With the chimney collapse began the downfall
The PM has asked for a background check on Vedanta before its Cairn acquisition is cleared. Garima Jain digs up the company’s record
A chimney collapsed in Korba where 40 people died
Photos: Abdul Aslam
Following concerns about the track record of the UK-based Vedanta Resources, the Prime Minister’s Office (PMO) in Delhi has asked for a review of the company’s past performance in India’s mining and power sectors before approving its $9.6 billion acquisition of Cairn India. It’s a move that may further delay the mega deal that was announced in August last year.
The Vedanta acquisition is one of the biggest over an Indian resource and is seen as important because Cairn India’s wells in Rajasthan provide 25 percent of the country’s oil.
The PMO received a communication from former civil servant EAS Sarma, who worked as secretary in the ministries of finance and power and was adviser on energy in the Planning Commission. He called into question Vedanta’s ability in the oil and gas sector, adding, “To allow that company to get hold of a sizeable share in the equity of the company that controls the extraction of hydrocarbons in Rajasthan and elsewhere may not be desirable.”
A growing list of investors from the UK, Canada, US, Sweden and Holland have become wary of investing in the Vedanta Group, which has a growing public image of operating with scant regard for environmental standards and human rights.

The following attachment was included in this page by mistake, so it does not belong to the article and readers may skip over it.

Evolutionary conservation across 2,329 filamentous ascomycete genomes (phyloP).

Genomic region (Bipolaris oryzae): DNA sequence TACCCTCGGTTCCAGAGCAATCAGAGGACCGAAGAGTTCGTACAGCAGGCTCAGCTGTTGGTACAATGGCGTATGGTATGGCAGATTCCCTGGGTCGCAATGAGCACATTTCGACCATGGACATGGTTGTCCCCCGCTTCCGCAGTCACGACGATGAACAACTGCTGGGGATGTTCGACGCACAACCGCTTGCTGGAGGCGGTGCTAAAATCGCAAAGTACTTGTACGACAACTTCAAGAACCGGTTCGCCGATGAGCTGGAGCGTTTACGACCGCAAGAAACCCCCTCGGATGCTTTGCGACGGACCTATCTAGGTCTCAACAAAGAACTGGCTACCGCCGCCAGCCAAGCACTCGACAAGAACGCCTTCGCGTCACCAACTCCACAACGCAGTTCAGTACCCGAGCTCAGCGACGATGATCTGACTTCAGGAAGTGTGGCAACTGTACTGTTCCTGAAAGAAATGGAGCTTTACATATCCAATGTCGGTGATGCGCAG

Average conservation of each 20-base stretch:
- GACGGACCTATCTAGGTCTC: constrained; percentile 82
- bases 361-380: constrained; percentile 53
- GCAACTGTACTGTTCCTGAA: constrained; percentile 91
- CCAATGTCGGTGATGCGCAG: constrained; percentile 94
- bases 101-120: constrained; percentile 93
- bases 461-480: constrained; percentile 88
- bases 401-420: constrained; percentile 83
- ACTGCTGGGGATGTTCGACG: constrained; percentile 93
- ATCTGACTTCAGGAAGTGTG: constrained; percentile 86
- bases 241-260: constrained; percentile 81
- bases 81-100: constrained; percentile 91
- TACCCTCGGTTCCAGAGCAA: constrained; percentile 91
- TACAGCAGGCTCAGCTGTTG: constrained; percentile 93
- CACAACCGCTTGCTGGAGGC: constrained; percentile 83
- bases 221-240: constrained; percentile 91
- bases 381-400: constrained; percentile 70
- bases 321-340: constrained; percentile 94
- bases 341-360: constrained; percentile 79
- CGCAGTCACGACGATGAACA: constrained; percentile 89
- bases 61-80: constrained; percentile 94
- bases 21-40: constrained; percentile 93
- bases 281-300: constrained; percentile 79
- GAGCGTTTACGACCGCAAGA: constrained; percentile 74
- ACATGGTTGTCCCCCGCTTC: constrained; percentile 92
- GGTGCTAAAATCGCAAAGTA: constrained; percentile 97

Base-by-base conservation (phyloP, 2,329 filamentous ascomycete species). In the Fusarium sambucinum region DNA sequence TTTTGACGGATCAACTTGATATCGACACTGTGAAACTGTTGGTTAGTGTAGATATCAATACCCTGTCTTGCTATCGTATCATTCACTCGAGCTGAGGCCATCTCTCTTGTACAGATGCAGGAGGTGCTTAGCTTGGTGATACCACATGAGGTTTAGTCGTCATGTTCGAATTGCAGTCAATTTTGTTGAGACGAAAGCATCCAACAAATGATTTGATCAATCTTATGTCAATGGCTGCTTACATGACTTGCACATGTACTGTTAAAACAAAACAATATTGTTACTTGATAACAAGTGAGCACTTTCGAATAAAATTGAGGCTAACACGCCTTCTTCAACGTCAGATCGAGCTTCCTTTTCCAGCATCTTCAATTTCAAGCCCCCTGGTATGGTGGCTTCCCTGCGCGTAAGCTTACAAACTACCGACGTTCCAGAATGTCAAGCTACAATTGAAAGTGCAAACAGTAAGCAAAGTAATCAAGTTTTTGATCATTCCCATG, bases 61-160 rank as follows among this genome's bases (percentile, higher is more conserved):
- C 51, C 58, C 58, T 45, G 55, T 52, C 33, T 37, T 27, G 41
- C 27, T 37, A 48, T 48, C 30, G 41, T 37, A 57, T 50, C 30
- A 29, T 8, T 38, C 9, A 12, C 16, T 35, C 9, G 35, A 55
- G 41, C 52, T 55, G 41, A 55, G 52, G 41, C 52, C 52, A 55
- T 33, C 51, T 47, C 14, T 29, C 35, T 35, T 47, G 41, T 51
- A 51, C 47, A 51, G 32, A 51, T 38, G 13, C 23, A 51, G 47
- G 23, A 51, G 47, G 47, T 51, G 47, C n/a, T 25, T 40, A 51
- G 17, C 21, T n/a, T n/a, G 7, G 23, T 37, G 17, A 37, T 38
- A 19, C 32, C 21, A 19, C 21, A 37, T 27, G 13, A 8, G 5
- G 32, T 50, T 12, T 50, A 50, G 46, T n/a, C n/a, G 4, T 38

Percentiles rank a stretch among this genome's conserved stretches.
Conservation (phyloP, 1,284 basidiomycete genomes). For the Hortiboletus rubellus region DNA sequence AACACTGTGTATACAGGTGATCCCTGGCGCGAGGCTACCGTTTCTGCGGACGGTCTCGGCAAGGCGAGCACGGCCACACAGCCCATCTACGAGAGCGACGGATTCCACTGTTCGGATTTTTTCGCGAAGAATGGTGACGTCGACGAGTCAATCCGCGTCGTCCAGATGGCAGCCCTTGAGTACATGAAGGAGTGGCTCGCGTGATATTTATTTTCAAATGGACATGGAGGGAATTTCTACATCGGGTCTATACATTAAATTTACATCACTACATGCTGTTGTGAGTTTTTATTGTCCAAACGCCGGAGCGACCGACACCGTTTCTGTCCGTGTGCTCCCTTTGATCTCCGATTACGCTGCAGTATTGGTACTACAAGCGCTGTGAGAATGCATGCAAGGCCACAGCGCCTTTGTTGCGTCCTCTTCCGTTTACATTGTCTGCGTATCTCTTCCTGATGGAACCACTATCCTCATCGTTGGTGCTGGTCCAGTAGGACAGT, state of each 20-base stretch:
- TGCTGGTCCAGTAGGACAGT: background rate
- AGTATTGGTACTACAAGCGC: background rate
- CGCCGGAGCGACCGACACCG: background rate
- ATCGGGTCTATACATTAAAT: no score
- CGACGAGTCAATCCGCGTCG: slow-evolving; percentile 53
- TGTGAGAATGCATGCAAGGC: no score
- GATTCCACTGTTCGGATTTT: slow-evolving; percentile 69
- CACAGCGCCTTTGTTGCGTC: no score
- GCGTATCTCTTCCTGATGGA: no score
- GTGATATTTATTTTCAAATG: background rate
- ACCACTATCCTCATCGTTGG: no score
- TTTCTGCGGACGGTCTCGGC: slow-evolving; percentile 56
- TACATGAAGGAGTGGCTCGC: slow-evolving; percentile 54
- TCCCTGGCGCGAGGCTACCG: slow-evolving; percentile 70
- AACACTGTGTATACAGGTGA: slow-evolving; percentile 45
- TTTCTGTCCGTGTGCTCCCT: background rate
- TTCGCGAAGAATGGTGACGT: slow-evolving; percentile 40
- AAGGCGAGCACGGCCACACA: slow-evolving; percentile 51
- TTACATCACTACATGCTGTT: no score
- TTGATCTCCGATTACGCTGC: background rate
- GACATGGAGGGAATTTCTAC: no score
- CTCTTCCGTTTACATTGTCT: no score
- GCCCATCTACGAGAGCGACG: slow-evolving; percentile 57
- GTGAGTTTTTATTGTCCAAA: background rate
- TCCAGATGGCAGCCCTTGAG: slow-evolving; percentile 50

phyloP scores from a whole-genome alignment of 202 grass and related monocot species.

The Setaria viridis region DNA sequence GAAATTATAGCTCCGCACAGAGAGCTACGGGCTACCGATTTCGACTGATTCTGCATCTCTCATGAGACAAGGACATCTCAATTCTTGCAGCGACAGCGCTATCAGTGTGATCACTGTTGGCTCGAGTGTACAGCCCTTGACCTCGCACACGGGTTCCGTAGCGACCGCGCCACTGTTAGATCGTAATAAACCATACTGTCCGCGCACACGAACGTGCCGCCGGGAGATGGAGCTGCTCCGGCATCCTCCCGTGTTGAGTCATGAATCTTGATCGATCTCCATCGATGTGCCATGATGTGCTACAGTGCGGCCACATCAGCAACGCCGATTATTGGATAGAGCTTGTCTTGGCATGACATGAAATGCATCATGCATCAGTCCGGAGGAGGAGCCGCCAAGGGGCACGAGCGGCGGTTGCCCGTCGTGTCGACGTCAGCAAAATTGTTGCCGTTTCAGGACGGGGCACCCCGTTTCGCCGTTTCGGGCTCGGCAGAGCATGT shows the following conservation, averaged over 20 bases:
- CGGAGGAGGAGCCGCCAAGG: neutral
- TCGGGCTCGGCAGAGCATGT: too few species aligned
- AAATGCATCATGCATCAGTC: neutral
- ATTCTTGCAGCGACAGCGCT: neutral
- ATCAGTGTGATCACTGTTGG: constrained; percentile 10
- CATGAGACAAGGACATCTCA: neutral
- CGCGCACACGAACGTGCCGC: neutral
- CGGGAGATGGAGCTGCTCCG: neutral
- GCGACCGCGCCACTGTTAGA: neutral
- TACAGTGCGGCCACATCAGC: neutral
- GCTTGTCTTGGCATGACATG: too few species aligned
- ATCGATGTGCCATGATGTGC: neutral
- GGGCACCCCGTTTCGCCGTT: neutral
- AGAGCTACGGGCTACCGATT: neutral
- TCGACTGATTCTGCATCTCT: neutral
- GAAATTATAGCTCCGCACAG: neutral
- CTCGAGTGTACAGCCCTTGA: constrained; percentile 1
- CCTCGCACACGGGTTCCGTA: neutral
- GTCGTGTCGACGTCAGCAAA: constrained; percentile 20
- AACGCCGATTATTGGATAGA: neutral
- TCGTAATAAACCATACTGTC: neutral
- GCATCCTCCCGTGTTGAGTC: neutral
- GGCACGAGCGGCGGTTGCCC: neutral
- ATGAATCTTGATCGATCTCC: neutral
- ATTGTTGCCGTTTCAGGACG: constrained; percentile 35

The Directorate General of Hydrocarbon (DGH) in Delhi has already stated that Vedanta’s abilities are not a concern as long as the existing management of Cairn India is not disturbed after the acquisition by Vedanta. With a proposed 40 percent share in Cairn India, Vedanta would not have an operating role in the project.
One of the concerns mentioned in Sarma’s email to the PMO was the collapse of BALCO power plant’s chimney at Korba (Chhattisgarh) in September 2009 that killed more than 40 people. balco is 51 percent owned and 100 percent managed by Vedanta.
A report, commissioned by the Korba police, carried out by the Raipur-based National Institute of Technology (NIT), challenges BALCO’s assertion that the collapse was caused by lightning and that the company therefore cannot be held culpable.
The NIT spent two days on site sifting through the wreckage as well as analysing the materials gathered. Their report states categorically that lightning cannot be a cause as there were no signs of melted steel, nor were there burns on the recovered bodies.